As with most estate planning questions, the short answer is “it depends.” Naming a trust as the beneficiary of your retirement assets has advantages and disadvantages. Much depends on who your beneficiaries are right now and whether their interests are better suited to a trust. These assets include defined contribution and benefit plans, such as:
- Individual retirement accounts (IRAs)
- Roth IRAs
- Profit-sharing plans
In most cases, investors name primary and contingency beneficiaries, who inherit the proceeds after the owner’s death, usually spouses, children and grandchildren. Recipients of these direct distributions benefit from bypassing the lengthy, costly and stressful probate process. Trusts also avoid probate, but placing the proceeds into a trust after your death can provide other unique benefits.
Reasons For Naming A Trust As Recipient
Designating a trust as your beneficiary may make sense if any of these scenarios apply:
- Your heirs are young children or grandchildren
- They have special needs
- Your heirs suffer from addiction
- They are irresponsible with money or face creditor issues
- They are in danger of facing lawsuits
- You remarried and want to ensure that your second spouse receives their due inheritance
- You have no spouse, children or other heirs
Naming a trust as beneficiary for these assets can make sense if you want to control distributions to your heirs or ensure professional management over future investment decisions. It’s advisable to discuss your options with a knowledgeable Illinois estate planning and trust attorney if any of these circumstances apply.
One significant drawback to naming a trust as the beneficiary is that retirement assets are typically subject to required minimum distributions, or RMD. These payouts are calculated according to the oldest beneficiary’s life expectancy.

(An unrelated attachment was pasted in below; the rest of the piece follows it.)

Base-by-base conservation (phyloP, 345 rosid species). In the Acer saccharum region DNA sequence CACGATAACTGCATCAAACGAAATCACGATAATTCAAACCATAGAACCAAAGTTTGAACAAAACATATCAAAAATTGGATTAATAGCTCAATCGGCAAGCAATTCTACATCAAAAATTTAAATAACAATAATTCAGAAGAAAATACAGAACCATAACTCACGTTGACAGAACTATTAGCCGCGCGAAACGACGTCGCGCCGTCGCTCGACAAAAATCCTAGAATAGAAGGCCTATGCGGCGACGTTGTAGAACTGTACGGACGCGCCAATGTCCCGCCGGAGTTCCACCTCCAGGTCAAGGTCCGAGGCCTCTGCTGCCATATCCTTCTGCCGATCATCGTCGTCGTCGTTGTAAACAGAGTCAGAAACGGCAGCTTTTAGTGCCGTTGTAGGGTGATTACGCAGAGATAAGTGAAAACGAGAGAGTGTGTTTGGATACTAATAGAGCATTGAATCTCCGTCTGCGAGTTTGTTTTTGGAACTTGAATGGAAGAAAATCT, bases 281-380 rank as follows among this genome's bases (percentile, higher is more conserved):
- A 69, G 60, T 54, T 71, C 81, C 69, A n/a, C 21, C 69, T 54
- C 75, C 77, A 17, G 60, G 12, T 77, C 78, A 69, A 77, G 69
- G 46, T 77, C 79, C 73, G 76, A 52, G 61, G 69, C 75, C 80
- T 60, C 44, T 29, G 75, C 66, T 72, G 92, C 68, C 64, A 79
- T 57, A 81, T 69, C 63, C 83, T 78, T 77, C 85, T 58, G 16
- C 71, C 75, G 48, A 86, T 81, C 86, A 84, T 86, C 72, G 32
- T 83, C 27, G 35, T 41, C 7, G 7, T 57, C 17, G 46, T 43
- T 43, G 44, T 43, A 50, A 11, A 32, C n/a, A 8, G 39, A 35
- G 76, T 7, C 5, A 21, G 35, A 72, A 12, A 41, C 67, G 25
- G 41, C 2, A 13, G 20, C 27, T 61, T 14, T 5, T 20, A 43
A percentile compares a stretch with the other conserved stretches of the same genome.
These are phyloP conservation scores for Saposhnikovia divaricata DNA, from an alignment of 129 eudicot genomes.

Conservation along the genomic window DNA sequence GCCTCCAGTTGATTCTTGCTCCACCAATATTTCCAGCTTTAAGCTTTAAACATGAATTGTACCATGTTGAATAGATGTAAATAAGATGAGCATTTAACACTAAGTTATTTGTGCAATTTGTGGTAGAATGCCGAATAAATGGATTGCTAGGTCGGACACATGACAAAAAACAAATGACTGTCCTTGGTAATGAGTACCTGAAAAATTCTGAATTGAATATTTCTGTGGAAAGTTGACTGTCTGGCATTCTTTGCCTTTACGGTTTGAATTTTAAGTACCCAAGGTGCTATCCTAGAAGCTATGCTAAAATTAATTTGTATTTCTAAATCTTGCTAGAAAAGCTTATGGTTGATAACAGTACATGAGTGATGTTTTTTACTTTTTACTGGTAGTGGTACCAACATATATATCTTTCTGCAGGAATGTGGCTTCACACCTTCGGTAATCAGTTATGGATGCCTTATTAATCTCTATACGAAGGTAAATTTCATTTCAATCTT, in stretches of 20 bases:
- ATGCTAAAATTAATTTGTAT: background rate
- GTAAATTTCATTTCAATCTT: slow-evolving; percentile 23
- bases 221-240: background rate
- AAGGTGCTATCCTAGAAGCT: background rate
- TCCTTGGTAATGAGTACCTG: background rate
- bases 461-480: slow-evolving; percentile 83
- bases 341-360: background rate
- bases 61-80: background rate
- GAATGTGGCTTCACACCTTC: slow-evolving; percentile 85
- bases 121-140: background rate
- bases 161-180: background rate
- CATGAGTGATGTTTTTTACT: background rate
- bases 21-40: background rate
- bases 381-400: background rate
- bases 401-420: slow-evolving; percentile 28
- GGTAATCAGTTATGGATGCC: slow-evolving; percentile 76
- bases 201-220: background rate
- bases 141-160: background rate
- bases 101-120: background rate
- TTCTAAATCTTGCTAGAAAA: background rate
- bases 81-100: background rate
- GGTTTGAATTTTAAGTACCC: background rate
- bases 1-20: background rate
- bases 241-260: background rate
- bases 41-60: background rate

If you only have one beneficiary, it’s generally not an issue, but this can be problematic with a trust if you have several heirs of various ages. Instead, if these benefits are distributed directly to individual beneficiaries, each heir’s RMD payout is based on their own life expectancy, stretching distributions over a more extended period.
Other potential disadvantages include employer restrictions over trusts receiving periodic 401(k) payouts, in which all deferred taxes must be paid within one year of the owner’s death. Many employers do not allow life-expectancy distributions to trust beneficiaries. However, it’s possible that proceeds may be rolled over into an IRA.
The IRS also has specific rules for trust beneficiaries. For example, 401(k)s typically must go to one person or a group of people and not to charities, churches or other entities. You may also be required to select contingent beneficiaries in case your primary beneficiary dies before all funds have been paid. Illinois also has specific rules for trust beneficiaries.
Special Considerations For Retirement Accounts
Retirement assets are often among the most valuable property in a person’s estate plan. For many people, the best route is selecting primary and secondary beneficiaries, with proceeds distributed directly to heirs after your death. However, when special circumstances exist, it can be beneficial to customize your estate plan with a trust designated as the recipient.
Experienced estate planning and trust lawyers take a deep dive into all your financial interests, including retirement accounts. We can lay out the options for providing maximum protection for you during your lifetime, minimizing taxes and maximizing benefits for your heirs and ensuring that hard-earned assets are distributed according to your wishes.
The answer is intended to be for informational purposes only. It should not be relied on as legal advice, nor construed as a form of attorney-client relationship.
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